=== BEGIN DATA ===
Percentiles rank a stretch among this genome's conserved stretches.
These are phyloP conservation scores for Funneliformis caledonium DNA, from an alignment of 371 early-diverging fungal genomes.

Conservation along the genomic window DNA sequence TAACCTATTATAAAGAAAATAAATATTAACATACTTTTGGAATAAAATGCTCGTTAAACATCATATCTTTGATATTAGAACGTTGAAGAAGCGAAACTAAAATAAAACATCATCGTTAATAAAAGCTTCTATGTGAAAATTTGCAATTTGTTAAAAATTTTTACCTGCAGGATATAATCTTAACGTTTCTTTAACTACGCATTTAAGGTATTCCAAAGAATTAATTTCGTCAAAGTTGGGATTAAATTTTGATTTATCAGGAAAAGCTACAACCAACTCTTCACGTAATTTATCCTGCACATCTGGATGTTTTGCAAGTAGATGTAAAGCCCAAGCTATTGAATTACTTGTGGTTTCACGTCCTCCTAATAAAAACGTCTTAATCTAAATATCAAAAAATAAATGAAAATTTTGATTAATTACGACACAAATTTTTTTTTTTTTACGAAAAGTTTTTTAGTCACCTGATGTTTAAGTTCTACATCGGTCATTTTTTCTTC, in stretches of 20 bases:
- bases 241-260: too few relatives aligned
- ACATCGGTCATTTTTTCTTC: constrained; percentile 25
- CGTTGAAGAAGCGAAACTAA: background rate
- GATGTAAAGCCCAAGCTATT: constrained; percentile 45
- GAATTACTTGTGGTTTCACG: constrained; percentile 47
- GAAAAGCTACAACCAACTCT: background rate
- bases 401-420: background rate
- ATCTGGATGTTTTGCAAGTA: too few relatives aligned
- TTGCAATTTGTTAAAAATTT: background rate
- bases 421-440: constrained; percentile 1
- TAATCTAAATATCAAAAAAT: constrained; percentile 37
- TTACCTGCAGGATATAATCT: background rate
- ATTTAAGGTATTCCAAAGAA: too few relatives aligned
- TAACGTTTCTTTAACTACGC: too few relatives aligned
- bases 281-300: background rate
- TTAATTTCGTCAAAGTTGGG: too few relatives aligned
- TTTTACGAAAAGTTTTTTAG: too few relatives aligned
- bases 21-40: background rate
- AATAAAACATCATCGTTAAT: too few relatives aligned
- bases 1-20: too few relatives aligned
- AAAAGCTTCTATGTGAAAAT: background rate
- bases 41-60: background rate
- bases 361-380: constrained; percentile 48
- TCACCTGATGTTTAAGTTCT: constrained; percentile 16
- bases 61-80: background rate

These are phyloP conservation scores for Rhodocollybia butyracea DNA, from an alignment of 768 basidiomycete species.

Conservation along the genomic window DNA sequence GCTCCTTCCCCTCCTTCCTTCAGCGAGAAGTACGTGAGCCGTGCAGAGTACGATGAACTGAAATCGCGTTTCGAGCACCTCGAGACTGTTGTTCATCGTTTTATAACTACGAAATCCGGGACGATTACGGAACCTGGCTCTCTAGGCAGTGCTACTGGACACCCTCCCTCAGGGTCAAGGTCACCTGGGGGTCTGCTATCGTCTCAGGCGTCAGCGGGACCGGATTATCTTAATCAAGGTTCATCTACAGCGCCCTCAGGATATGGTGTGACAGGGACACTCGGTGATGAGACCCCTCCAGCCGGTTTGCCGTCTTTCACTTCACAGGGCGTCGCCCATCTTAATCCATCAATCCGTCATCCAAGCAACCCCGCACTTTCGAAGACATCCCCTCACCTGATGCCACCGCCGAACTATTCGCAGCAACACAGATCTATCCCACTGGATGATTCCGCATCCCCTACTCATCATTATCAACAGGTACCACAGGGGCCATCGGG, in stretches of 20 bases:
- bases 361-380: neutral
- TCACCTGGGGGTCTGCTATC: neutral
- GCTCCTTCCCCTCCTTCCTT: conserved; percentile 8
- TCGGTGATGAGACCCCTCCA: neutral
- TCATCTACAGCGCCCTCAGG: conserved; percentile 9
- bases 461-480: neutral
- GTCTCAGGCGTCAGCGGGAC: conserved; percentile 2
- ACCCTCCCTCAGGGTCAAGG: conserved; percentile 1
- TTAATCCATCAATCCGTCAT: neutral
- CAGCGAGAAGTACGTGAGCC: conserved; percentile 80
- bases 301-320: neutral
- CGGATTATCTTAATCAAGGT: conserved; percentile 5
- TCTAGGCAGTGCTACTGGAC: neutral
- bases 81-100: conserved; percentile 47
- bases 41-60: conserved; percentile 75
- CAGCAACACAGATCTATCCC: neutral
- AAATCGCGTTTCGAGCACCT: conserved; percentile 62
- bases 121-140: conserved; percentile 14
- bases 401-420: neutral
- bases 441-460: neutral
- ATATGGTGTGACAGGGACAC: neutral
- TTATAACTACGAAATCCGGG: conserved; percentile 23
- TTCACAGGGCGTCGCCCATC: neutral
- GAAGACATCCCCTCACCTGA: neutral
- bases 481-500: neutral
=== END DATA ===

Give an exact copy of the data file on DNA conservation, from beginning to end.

Percentiles rank a stretch among this genome's conserved stretches.
These are phyloP conservation scores for Funneliformis caledonium DNA, from an alignment of 371 early-diverging fungal genomes.

Conservation along the genomic window DNA sequence TAACCTATTATAAAGAAAATAAATATTAACATACTTTTGGAATAAAATGCTCGTTAAACATCATATCTTTGATATTAGAACGTTGAAGAAGCGAAACTAAAATAAAACATCATCGTTAATAAAAGCTTCTATGTGAAAATTTGCAATTTGTTAAAAATTTTTACCTGCAGGATATAATCTTAACGTTTCTTTAACTACGCATTTAAGGTATTCCAAAGAATTAATTTCGTCAAAGTTGGGATTAAATTTTGATTTATCAGGAAAAGCTACAACCAACTCTTCACGTAATTTATCCTGCACATCTGGATGTTTTGCAAGTAGATGTAAAGCCCAAGCTATTGAATTACTTGTGGTTTCACGTCCTCCTAATAAAAACGTCTTAATCTAAATATCAAAAAATAAATGAAAATTTTGATTAATTACGACACAAATTTTTTTTTTTTTACGAAAAGTTTTTTAGTCACCTGATGTTTAAGTTCTACATCGGTCATTTTTTCTTC, in stretches of 20 bases:
- bases 241-260: too few relatives aligned
- ACATCGGTCATTTTTTCTTC: constrained; percentile 25
- CGTTGAAGAAGCGAAACTAA: background rate
- GATGTAAAGCCCAAGCTATT: constrained; percentile 45
- GAATTACTTGTGGTTTCACG: constrained; percentile 47
- GAAAAGCTACAACCAACTCT: background rate
- bases 401-420: background rate
- ATCTGGATGTTTTGCAAGTA: too few relatives aligned
- TTGCAATTTGTTAAAAATTT: background rate
- bases 421-440: constrained; percentile 1
- TAATCTAAATATCAAAAAAT: constrained; percentile 37
- TTACCTGCAGGATATAATCT: background rate
- ATTTAAGGTATTCCAAAGAA: too few relatives aligned
- TAACGTTTCTTTAACTACGC: too few relatives aligned
- bases 281-300: background rate
- TTAATTTCGTCAAAGTTGGG: too few relatives aligned
- TTTTACGAAAAGTTTTTTAG: too few relatives aligned
- bases 21-40: background rate
- AATAAAACATCATCGTTAAT: too few relatives aligned
- bases 1-20: too few relatives aligned
- AAAAGCTTCTATGTGAAAAT: background rate
- bases 41-60: background rate
- bases 361-380: constrained; percentile 48
- TCACCTGATGTTTAAGTTCT: constrained; percentile 16
- bases 61-80: background rate

These are phyloP conservation scores for Rhodocollybia butyracea DNA, from an alignment of 768 basidiomycete species.

Conservation along the genomic window DNA sequence GCTCCTTCCCCTCCTTCCTTCAGCGAGAAGTACGTGAGCCGTGCAGAGTACGATGAACTGAAATCGCGTTTCGAGCACCTCGAGACTGTTGTTCATCGTTTTATAACTACGAAATCCGGGACGATTACGGAACCTGGCTCTCTAGGCAGTGCTACTGGACACCCTCCCTCAGGGTCAAGGTCACCTGGGGGTCTGCTATCGTCTCAGGCGTCAGCGGGACCGGATTATCTTAATCAAGGTTCATCTACAGCGCCCTCAGGATATGGTGTGACAGGGACACTCGGTGATGAGACCCCTCCAGCCGGTTTGCCGTCTTTCACTTCACAGGGCGTCGCCCATCTTAATCCATCAATCCGTCATCCAAGCAACCCCGCACTTTCGAAGACATCCCCTCACCTGATGCCACCGCCGAACTATTCGCAGCAACACAGATCTATCCCACTGGATGATTCCGCATCCCCTACTCATCATTATCAACAGGTACCACAGGGGCCATCGGG, in stretches of 20 bases:
- bases 361-380: neutral
- TCACCTGGGGGTCTGCTATC: neutral
- GCTCCTTCCCCTCCTTCCTT: conserved; percentile 8
- TCGGTGATGAGACCCCTCCA: neutral
- TCATCTACAGCGCCCTCAGG: conserved; percentile 9
- bases 461-480: neutral
- GTCTCAGGCGTCAGCGGGAC: conserved; percentile 2
- ACCCTCCCTCAGGGTCAAGG: conserved; percentile 1
- TTAATCCATCAATCCGTCAT: neutral
- CAGCGAGAAGTACGTGAGCC: conserved; percentile 80
- bases 301-320: neutral
- CGGATTATCTTAATCAAGGT: conserved; percentile 5
- TCTAGGCAGTGCTACTGGAC: neutral
- bases 81-100: conserved; percentile 47
- bases 41-60: conserved; percentile 75
- CAGCAACACAGATCTATCCC: neutral
- AAATCGCGTTTCGAGCACCT: conserved; percentile 62
- bases 121-140: conserved; percentile 14
- bases 401-420: neutral
- bases 441-460: neutral
- ATATGGTGTGACAGGGACAC: neutral
- TTATAACTACGAAATCCGGG: conserved; percentile 23
- TTCACAGGGCGTCGCCCATC: neutral
- GAAGACATCCCCTCACCTGA: neutral
- bases 481-500: neutral